The state is bounded with Delta State to the West, Imo State and Rivers State to the South, Enugu State to the East, and Kogi State to the North. The indigenous ethnic groups in Anambra state comprised of 98% Igbo and 2% Igala mainly living in the northwestern part of the state. Anambra East, West and Ayamelum (Anambra zone), Orumba North (Aguata zone) and Awka North (Awka zone) play a host community to the value development programme due to their comparative advantage in the rice and cassava production (FMARD, 2016).
Anambra State is situated between Latitudes 5°32ˈ and 6°45ˈ N and Longitude 6°43ˈ and 7°22ˈ E. The State has an estimated land area of 4,865sqkm2 with a population of 4,177828 people as at the last census (NPC, 2006). The State equally have an annual temperature and rainfall of 25.9oC and 138 mm respectively (Retrieved March 14, 2020 from Anambra Climate Summary)
Research designs are perceived to be an overall strategy adopted by the researcher whereby different components of the study are integrated in a logical manner to effectively address a research problem. In this study, the researcher employed the survey research design. This is due to the nature of the study whereby the opinion and views of people are sampled.
DATA PRESENTATION AND ANALYSIS
This chapter presents the analysis of data derived through the questionnaire and key informant interview administered on the respondents in the study area. The analysis and interpretation were derived from the findings of the study. The data analysis depicts the simple frequency and percentage of the respondents as well as interpretation of the information gathered. A total of Ninety (90) questionnaires were administered to respondents of which were returned and validated. For this study a total of 87 was validated for the analysis.
The table below shows the summary of the survey. A sample of 302 was calculated for this study.
Table 4.1: Distribution of Questionnaire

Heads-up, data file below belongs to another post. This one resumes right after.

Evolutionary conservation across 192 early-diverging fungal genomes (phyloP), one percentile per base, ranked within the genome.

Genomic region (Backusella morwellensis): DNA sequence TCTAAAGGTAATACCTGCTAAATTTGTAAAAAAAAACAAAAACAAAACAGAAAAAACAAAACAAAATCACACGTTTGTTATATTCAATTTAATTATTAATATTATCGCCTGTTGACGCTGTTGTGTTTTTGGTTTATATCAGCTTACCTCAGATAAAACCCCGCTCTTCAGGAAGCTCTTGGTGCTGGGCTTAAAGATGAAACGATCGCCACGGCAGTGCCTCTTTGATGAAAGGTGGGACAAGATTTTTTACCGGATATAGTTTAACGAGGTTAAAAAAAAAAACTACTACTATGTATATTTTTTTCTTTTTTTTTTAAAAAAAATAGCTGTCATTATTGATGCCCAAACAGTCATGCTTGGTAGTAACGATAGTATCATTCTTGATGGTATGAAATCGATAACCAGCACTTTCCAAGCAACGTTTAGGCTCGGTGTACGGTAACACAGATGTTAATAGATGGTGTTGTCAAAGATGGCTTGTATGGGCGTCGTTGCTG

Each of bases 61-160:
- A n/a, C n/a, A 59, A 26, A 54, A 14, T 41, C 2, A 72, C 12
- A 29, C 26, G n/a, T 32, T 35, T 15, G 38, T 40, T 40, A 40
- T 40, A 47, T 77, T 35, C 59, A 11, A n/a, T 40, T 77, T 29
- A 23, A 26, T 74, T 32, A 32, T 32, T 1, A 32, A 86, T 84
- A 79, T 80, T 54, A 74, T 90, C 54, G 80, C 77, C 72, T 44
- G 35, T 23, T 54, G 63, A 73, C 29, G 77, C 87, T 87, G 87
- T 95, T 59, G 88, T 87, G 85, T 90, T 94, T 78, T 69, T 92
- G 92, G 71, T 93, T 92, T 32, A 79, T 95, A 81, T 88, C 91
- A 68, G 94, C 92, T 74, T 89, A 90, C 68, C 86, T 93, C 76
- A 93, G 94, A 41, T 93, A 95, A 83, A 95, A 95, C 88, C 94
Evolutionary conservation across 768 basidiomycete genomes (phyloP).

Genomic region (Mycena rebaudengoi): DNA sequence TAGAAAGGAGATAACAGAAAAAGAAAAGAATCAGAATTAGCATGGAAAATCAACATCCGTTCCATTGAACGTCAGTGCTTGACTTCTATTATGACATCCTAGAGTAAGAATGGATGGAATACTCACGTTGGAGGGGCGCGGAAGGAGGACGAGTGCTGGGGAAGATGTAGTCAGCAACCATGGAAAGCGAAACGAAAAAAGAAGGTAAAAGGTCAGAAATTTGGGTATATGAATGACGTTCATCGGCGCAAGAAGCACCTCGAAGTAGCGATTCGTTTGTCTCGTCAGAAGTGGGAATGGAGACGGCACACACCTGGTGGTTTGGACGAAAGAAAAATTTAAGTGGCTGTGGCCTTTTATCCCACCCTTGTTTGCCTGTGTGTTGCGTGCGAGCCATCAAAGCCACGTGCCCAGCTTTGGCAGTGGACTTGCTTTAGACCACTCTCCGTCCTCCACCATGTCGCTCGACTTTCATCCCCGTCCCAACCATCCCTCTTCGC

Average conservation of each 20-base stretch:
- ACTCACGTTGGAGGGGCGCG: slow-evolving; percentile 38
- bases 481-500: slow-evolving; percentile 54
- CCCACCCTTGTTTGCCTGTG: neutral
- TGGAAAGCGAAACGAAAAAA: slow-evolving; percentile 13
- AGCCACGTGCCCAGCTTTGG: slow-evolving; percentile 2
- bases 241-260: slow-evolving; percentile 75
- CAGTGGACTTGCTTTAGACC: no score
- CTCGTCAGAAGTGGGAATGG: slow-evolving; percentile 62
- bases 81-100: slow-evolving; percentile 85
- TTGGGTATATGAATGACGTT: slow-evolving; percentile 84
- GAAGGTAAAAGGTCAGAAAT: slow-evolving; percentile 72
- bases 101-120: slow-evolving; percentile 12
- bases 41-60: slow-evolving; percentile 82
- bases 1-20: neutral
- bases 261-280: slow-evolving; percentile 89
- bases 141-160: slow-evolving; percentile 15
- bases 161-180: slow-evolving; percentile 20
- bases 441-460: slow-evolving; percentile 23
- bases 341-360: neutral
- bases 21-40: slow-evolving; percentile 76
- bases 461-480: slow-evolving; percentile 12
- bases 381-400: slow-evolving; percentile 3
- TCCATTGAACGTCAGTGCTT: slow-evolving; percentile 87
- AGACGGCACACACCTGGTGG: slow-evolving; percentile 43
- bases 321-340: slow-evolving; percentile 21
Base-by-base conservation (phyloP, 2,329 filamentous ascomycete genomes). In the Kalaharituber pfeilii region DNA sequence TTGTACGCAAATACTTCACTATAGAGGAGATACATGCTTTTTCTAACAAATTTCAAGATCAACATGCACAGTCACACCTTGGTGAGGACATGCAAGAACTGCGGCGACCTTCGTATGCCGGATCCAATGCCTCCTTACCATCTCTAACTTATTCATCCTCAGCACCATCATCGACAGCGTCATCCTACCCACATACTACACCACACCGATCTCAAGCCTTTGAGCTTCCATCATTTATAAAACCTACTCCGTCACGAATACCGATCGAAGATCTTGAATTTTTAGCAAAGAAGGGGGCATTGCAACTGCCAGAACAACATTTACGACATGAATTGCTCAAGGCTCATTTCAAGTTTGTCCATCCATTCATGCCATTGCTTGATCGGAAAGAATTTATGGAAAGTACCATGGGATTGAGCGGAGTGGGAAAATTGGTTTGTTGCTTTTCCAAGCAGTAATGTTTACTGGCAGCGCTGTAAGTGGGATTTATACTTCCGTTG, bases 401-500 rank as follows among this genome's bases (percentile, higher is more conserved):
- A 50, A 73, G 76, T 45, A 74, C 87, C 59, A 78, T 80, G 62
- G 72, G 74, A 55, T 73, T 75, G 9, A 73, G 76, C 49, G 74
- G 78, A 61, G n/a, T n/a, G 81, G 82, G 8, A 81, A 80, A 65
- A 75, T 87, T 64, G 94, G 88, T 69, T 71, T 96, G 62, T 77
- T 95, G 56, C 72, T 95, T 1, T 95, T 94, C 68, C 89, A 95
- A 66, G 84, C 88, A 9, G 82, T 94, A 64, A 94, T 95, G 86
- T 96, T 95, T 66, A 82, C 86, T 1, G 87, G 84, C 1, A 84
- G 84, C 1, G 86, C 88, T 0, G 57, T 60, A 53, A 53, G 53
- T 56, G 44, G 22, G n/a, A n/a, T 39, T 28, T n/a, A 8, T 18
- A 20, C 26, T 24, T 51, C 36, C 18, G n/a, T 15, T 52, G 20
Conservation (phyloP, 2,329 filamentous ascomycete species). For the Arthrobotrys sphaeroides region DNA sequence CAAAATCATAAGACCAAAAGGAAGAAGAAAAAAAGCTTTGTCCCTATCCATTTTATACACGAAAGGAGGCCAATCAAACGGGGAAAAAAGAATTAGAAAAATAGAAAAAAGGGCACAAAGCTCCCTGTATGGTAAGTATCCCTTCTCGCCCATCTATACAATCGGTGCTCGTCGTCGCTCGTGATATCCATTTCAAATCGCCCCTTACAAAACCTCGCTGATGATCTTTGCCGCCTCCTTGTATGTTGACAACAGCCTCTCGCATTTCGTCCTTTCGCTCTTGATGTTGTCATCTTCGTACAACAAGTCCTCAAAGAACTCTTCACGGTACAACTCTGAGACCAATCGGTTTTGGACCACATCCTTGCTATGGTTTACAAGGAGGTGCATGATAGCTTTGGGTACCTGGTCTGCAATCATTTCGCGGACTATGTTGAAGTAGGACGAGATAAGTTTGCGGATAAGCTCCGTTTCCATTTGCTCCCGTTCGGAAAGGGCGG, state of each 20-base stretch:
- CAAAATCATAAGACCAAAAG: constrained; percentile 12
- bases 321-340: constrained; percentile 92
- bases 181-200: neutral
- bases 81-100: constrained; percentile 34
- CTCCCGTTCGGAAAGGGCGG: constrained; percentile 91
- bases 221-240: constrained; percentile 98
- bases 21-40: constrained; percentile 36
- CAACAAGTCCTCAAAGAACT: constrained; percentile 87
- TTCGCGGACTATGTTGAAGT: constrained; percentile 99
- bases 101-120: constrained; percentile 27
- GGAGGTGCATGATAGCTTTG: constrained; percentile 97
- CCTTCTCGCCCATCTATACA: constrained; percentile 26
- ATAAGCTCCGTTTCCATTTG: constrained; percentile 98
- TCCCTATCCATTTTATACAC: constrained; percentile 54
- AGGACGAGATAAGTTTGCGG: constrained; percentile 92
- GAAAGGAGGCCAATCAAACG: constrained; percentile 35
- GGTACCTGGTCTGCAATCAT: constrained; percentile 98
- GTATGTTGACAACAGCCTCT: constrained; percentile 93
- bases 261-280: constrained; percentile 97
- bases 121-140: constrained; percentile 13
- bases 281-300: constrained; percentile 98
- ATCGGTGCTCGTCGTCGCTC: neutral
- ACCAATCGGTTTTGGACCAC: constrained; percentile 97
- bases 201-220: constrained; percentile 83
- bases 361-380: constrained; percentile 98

CONCLUSION AND RECOMMENDATION
Summary and Conclusion
The study delved into the effect of the use of agrochemical in rice farming using ufuma, Orumba North in Anambra State. Survey research design and convenience sampling method was employed for the study. Ninety(90) Questionaire was issues to the respondent and eighty-seven was retrieved and validated for the study. Data was analyzed using frequency and tables which provided answers to the research questions.
Finding from the study reveals that:
14% of the rice farmers were negligible on the knowledge on the use of agrochemical. 34% had very little knowledge. 26% of the respondent had little knowledge. 26% of the respondent had enough knowledge.
57% of the respondent use agrochemical to increase yield, control pest and diseases. 26% uses it to improve rice appearance and marketability. 17% of the respondent uses it as advised by agricultural agent.
14% of the respondent said they get the information on the use of agrochemical through experience and using of different types of chemical over the years. 34% of the respondent said by agrochemical vendors. 26% of the respondent said through other farmers. 26% of the respondent said by what is affordable.
26% of the respondent apply agrochemical using hands from mixing basins. 57% uses the spraying tank. 17% of the respondent employ the service of agrochemical agents.
The study therefore concludes that
- Effect of agrochemical on the environment, includes, contamination of groundwater making it unfit for consumption and livestocks.
- Excess chemicals may lead to Eutrophication leading to extensive mortality of fishes and other aquatic animals.
- Excessive use of Agrochemicals leads to Contamination of crop products with harmful chemical residues.
- Agrochemical Pollutes the air, and released greenhouse gases, thereby bringing hazards to human health.